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AP Photo
An undated photo of Jack Johnson, the
first black man to win the heavyweight
boxing title.

Members of Congress Pursue Pardon for Heavyweight Fighter Johnson

April 01, 2009 09:30 AM
by Emily Coakley
There's hope that a new president means a pardon for the man who broke racial barriers at the turn of the 20th century and was punished for his lifestyle.

Pardon Campaign Has Been Long

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Those who have been campaigning for the boxing legend are reintroducing legislation today asking President Barack Obama to pardon Jack Johnson, who in 1913 was convicted of violating the Mann Act, which prohibited taking women across state lines for “immoral purposes.”

“I had admired Jack Johnson's prowess in the ring. And the more I found out about him, the more I thought a grave injustice was done,” Sen. John McCain told The Associated Press in an interview. The Arizona senator has supported efforts to pardon Johnson for a number of years.

In September, the U.S. House of Representatives asked President George W. Bush for a posthumous pardon for the world’s first black heavyweight boxing champion. The measure was never passed in the Senate.

Rep. Peter King, R-N.Y., wrote the resolution, and in September told the BBC that Johnson “was a victim of the times.” A Congressional resolution requesting the pardon said his conviction was a result of racism, his success in boxing and his “relationships with white women,” according to the BBC.

“The athlete’s lifestyle was flamboyant and he openly dated white women,” Newsday reported in September.

Opinion & Analysis: Pardon overdue

In 2005, Steve Wilstein, an Associated Press columnist, wrote, “Justice is long overdue Jack Johnson.” He called on the president to pardon Johnson when a PBS documentary by Ken Burns called “Unforgivable Blackness” was scheduled to debut. Burns, Wilstein said, called Johnson “an utterly American hero.”

Wrote Wilstein: “It’s the failure of all biographies of Johnson, Burns acknowledged, to grasp quite how a kid from Galveston did what he did, swimming upstream against the tide of the universe and essentially getting away with it.”

Key Players: Jack Johnson and the “Great White Hope”

Johnson defeated Tommy Burns and won the heavyweight title in 1908, prompting a search for a “Great White Hope” who could defeat him. The search ended in a July 4, 1910, fight against Jim Jeffries, who came out of a five-year retirement. Ron Flatter, writing for ESPN, said a promoter drew 22,000 boxing fans to Reno, Nev., for the fight.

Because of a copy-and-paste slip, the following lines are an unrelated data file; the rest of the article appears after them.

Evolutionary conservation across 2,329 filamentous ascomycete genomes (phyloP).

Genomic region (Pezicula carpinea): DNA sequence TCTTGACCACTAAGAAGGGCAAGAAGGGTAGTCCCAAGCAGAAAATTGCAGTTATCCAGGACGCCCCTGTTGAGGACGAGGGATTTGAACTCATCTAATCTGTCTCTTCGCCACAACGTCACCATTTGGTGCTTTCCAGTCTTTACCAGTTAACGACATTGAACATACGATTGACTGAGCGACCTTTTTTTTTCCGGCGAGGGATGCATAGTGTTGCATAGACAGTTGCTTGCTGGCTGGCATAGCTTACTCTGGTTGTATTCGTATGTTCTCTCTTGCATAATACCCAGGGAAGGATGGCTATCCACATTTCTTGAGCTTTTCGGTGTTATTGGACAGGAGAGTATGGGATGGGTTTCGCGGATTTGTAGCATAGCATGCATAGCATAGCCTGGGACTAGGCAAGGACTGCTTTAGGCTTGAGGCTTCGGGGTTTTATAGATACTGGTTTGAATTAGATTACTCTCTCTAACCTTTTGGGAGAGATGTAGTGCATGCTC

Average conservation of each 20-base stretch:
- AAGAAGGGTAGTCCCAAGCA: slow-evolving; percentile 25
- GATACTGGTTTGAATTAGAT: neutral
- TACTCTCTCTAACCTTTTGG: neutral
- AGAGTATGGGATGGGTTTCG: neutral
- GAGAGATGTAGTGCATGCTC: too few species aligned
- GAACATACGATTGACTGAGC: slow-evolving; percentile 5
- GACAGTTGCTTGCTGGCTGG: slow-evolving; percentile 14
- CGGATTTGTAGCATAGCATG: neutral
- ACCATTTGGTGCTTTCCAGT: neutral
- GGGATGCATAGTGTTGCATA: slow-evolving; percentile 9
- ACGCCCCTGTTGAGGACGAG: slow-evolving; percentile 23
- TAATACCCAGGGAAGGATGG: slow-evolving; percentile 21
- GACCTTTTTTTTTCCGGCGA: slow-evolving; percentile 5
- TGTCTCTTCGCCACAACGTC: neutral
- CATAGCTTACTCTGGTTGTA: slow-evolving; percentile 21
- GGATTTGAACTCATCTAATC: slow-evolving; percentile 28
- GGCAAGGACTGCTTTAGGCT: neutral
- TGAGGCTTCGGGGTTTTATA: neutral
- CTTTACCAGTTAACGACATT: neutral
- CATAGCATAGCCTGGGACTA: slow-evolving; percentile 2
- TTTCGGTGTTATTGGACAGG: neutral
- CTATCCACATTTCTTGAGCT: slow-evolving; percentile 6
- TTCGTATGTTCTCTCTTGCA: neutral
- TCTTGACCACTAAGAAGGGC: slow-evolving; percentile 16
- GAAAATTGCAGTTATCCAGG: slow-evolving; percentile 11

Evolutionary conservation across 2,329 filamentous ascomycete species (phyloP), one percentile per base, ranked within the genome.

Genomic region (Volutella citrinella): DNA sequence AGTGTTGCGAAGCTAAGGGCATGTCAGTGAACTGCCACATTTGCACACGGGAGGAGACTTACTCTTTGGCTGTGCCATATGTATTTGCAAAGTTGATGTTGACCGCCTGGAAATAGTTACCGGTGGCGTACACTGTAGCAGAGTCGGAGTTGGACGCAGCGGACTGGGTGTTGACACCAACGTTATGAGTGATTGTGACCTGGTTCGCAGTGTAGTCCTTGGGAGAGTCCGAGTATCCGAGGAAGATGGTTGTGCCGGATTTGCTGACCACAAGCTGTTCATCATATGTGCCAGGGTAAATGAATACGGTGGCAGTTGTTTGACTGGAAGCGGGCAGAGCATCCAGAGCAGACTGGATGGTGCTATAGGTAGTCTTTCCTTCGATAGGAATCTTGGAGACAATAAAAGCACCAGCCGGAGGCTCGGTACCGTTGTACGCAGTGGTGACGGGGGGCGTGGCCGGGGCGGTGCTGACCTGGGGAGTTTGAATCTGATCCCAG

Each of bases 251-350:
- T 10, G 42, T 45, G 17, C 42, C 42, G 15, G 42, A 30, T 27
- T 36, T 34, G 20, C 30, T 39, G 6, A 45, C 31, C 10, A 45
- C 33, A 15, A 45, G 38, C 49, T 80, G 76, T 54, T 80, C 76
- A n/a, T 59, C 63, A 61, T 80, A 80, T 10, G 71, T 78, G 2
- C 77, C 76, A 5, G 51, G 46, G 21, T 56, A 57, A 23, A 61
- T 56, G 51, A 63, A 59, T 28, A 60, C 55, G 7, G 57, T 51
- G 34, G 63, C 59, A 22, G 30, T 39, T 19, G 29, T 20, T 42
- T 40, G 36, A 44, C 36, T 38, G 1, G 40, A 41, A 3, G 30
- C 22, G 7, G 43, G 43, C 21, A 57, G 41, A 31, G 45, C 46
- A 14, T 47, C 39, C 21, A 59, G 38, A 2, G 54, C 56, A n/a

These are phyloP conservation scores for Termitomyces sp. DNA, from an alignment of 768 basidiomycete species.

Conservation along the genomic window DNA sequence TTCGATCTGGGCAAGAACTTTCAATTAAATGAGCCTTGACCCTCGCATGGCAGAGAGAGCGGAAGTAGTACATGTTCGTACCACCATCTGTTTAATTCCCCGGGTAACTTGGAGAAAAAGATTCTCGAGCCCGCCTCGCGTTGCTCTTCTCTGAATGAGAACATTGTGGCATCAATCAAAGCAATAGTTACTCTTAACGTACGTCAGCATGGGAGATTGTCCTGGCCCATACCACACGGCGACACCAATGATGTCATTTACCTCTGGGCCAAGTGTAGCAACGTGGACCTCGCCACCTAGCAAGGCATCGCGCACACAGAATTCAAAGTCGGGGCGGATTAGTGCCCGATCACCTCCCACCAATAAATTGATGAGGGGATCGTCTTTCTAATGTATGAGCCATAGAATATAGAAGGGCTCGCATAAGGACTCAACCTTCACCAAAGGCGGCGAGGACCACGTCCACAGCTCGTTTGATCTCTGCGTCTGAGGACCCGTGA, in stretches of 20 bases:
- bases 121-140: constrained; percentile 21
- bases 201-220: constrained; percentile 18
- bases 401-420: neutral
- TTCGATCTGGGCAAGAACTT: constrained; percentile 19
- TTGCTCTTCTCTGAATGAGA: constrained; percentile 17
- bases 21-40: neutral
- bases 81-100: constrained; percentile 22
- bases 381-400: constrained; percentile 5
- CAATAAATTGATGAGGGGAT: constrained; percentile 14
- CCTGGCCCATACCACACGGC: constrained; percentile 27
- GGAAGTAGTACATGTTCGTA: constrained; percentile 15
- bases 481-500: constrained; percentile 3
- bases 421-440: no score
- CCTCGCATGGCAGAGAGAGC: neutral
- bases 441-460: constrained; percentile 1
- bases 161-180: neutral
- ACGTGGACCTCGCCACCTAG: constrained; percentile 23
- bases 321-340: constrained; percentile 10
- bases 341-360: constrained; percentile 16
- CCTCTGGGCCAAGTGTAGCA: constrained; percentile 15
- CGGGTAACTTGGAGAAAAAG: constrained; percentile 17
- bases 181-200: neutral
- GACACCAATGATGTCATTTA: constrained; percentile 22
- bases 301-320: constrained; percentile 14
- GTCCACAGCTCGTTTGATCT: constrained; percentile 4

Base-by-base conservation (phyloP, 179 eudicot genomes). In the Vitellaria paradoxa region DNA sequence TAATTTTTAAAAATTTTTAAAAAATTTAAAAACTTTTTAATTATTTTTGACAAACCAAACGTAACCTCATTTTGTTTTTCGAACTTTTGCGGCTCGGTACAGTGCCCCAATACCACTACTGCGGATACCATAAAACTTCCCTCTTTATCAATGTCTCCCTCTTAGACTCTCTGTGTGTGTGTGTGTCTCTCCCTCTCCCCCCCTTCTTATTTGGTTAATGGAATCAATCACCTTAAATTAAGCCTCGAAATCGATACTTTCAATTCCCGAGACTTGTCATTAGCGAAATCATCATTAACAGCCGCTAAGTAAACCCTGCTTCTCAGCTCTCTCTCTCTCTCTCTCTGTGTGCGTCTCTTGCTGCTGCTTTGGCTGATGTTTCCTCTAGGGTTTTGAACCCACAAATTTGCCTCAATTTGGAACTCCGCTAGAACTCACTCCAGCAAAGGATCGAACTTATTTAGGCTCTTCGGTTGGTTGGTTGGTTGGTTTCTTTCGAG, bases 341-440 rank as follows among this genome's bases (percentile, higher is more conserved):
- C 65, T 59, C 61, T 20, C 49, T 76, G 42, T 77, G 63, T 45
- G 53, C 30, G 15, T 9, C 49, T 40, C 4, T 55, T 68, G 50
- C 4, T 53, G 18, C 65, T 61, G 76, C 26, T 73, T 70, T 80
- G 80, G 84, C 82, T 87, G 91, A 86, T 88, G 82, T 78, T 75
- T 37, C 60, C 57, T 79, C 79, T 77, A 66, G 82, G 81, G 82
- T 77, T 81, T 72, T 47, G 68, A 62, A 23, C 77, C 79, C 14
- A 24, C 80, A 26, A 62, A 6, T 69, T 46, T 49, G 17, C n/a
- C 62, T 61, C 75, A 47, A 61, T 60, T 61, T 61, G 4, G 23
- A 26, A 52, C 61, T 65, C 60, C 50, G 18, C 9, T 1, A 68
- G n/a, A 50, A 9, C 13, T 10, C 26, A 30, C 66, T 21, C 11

Jeffries gave up in the 15th round, and said of the fight, “I could never have whipped Johnson at my best. I couldn't have hit him. No, I couldn't have reached him in 1,000 years.”

Johnson, who spent his childhood working on boats in Galveston, won $117,000 in that single match, wrote Flatter.

Gerald Early, author of “The Culture of Bruising: Essays on Prizefighting, Literature, and Modern American Culture,” wrote that Johnson was a cultural icon who received more press than any other person, black or white, at the height of his career.

“And, like the true pop culture figure, the way Johnson lived his life and, particularly, the way he conducted his sex life mattered a great deal to the public. He was scandal, he was gossip, he was a public menace for many, a public hero for some, admired and demonized, feared, misunderstood, and ridiculed,” Early wrote.

Johnson lost his title in a 1915 fight in Cuba, after he fled the country following his conviction. Jess Willard, a white man from Kansas, won the fight after knocking Johnson out in the 26th round. Though Johnson said the fight was fixed, Early said the fighter wasn’t in good shape and was up against a man who was four years younger; he concluded it was probably a clean loss.

Johnson died in 1946 in a car accident in Raleigh, N.C.

Related Topic: The Mann Act

According to findingDulcinea, President William Howard Taft signed the Mann Act, also called the White Slave Traffic Act, in 1910. The law was often used in the past to prosecute prominent persons whose behavior openly defied conventional standards of morality. Other famous people who were charged under the Mann Act include Charlie Chaplin, Frank Lloyd Wright and Chuck Berry, though Berry was the only other person convicted.

The Mann Act is still invoked today. When it became public that former New York Governor Eliot Spitzer was involved with a prostitute, it was thought that federal officials could charge him with a violation of it.

Reference: Boxing Web Guide

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